Nobel Laureates Esther Duflo And Abhijit Banerjee On How Good Economics Can Be Used To Fight Poverty

This year’s Nobel Prize-winners Abhijit Vinayak Banerjee and Esther Duflo have used an experimental approach to tackle global poverty

Abhijit Vinayak Banerjee, Esther Duflo Updated: Dec 11, 2019 15:59:32 IST
2019-10-17T21:01:32+05:30
2019-12-11T15:59:32+05:30
Nobel Laureates Esther Duflo And Abhijit Banerjee On How Good Economics Can Be Used To Fight Poverty Nobel Laureates Abhijit Banerjee and Esther Duflo (Image courtesy Juggernaut Books)

Economics imagines a world of irrepressible dynamism. People get inspired, change jobs, turn from making machines to making music, quit and decide to wander the world. New businesses get born, rise, fail, and die, are replaced by timelier and more brilliant ideas. Productivity grows in staccato leaps, nations grow richer. What was made in Manchester mills moves to Mumbai factories and then to Myanmar and maybe, one day, to Mombasa or Mogadishu. Manchester is reborn as Manchester digital, Mumbai turns its mills into up-market housing and shopping malls, where those who work in finance spend their newly fattened pay cheques Opportunities are everywhere, waiting to be discovered and grabbed by those who need them.

As economists who study poor countries we have long known that things do not quite work that way, at least in the countries we have worked in and spend our time. The Bangladeshi would-be-migrant starves in his village with his family rather than brave the uncertainties of seeking a job in the city. The Ghanaian job seeker sits at home wondering when the opportunity he believed his education promised him will drop into his empty lap. Trade shuts down factories in the Southern Cone of South America, but few new businesses arrive to take their place. Change seems all too often to benefit other people, unseen people, unreachable people. Those who lost their jobs in the Mumbai mills will not get to eat in those glittering eateries. Perhaps their children will get jobs serving—jobs they for the most part do not want.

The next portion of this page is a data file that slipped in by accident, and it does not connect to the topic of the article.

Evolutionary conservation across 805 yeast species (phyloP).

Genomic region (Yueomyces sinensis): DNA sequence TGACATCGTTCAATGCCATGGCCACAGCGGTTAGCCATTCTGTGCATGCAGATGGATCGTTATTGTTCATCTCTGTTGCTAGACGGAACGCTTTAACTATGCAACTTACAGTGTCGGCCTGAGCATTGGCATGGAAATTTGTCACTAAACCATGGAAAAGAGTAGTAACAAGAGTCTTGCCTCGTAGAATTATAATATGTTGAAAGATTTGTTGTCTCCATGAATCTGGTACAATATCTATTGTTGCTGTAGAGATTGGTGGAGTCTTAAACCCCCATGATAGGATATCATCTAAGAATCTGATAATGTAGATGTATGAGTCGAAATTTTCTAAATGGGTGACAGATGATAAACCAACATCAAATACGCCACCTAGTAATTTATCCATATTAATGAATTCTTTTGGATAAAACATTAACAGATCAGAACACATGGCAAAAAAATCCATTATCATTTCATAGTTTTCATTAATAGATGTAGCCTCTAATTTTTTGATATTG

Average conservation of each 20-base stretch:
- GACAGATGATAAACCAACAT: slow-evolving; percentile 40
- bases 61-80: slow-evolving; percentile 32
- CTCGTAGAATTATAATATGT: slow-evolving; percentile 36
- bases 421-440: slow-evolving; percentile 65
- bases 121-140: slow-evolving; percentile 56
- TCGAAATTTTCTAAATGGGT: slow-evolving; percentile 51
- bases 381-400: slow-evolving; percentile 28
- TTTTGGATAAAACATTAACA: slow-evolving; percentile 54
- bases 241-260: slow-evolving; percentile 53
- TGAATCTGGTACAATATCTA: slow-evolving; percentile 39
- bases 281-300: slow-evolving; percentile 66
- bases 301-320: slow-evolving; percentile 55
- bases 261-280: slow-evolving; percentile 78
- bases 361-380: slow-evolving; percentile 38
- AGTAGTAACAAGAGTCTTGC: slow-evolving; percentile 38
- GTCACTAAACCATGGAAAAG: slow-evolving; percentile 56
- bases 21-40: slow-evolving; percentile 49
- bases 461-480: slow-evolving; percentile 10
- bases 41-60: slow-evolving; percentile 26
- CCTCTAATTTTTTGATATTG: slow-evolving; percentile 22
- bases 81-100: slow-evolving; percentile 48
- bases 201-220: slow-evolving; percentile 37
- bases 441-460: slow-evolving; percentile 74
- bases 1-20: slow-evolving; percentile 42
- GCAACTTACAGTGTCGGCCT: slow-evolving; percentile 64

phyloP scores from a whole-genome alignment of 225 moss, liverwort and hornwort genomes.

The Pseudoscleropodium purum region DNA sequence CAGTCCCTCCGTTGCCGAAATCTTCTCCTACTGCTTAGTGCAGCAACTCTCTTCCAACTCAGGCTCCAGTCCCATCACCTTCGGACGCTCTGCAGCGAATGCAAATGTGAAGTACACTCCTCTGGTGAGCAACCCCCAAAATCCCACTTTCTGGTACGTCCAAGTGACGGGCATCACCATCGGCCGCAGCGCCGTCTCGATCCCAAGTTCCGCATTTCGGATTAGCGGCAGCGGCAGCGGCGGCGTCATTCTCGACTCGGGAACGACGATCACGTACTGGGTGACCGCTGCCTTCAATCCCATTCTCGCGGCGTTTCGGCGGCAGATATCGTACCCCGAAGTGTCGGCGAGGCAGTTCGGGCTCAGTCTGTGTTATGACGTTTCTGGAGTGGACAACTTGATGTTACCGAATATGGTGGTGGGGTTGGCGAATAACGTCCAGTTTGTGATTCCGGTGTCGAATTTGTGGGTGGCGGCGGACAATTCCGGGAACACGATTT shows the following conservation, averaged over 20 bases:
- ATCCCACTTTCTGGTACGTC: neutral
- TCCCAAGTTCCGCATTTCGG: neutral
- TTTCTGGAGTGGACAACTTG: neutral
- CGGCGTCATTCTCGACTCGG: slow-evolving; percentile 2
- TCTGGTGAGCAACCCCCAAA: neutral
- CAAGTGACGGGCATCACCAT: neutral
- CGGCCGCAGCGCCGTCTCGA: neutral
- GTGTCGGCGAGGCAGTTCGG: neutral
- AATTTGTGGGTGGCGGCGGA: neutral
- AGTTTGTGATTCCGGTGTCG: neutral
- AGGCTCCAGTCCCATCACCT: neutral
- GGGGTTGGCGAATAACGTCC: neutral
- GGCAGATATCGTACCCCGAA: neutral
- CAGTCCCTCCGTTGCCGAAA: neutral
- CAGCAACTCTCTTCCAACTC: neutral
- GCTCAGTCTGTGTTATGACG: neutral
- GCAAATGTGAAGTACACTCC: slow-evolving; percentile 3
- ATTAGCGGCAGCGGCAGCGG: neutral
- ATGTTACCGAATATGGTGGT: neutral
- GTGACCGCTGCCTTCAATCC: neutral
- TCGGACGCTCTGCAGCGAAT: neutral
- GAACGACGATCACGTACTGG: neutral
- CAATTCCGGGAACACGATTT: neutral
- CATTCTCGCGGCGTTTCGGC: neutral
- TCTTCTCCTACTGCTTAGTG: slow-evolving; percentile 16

This is the world that produced Donald Trump, Jair Bolsonaro, and Brexit and will produce many more disasters unless we do something about it. And yet, as development economists we are also keenly aware that the most remarkable fact about the last forty years is the pace of change, good and bad.

The fall of communism, the rise of China, the halving and then halving again of world poverty, the explosion of inequality, the upsurge and downswing in HIV, the huge drop in infant mortality, the spread of the personal computer and the cell phone, Amazon and Alibaba, Facebook and Twitter, the Arab Spring, the spread of authoritarian nationalism and looming environmental catastrophes—we have seen them all in the last four decades. In the late 1970s, when Abhijit was taking baby steps toward becoming an economist, the Soviet Union still commanded respect, India was figuring out how to be more like it, the extreme left worshipped China, the Chinese worshipped Mao, Reagan and Thatcher were just beginning their assault on the modern welfare state, and 40 per cent of the world population was in dire poverty. A lot has changed since then. A lot of it for the better. Not all the change was willed.